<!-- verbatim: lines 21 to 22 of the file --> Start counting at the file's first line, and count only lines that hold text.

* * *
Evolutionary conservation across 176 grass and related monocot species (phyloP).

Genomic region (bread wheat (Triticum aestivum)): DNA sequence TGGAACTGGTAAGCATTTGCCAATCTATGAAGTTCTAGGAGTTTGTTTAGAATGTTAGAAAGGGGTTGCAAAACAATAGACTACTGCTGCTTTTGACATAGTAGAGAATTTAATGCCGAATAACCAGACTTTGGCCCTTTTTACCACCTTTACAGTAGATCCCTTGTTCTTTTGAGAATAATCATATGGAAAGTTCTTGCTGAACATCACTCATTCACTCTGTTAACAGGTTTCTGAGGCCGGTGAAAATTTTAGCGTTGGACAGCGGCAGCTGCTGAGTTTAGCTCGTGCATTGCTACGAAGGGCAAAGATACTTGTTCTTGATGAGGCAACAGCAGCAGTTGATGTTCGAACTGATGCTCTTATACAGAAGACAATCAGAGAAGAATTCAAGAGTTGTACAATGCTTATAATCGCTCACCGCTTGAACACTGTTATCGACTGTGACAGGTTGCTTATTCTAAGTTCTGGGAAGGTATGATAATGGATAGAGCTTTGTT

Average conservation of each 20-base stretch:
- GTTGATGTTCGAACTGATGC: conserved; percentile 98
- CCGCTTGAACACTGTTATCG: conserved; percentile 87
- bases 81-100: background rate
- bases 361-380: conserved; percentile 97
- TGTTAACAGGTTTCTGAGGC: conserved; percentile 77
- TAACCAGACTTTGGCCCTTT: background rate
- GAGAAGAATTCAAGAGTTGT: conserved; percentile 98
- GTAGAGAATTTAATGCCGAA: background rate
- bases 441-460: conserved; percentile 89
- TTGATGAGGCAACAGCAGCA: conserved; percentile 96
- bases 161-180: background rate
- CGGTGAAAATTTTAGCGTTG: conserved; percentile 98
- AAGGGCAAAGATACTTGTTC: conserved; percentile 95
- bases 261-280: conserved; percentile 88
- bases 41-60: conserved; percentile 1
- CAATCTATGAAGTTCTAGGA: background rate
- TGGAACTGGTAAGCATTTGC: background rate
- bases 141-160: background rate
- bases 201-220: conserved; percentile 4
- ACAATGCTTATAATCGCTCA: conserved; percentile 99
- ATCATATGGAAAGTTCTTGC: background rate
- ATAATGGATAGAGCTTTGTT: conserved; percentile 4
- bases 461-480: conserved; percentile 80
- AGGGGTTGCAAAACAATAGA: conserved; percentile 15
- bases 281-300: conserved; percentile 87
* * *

- bases 141-160: background rate
- bases 201-220: conserved; percentile 4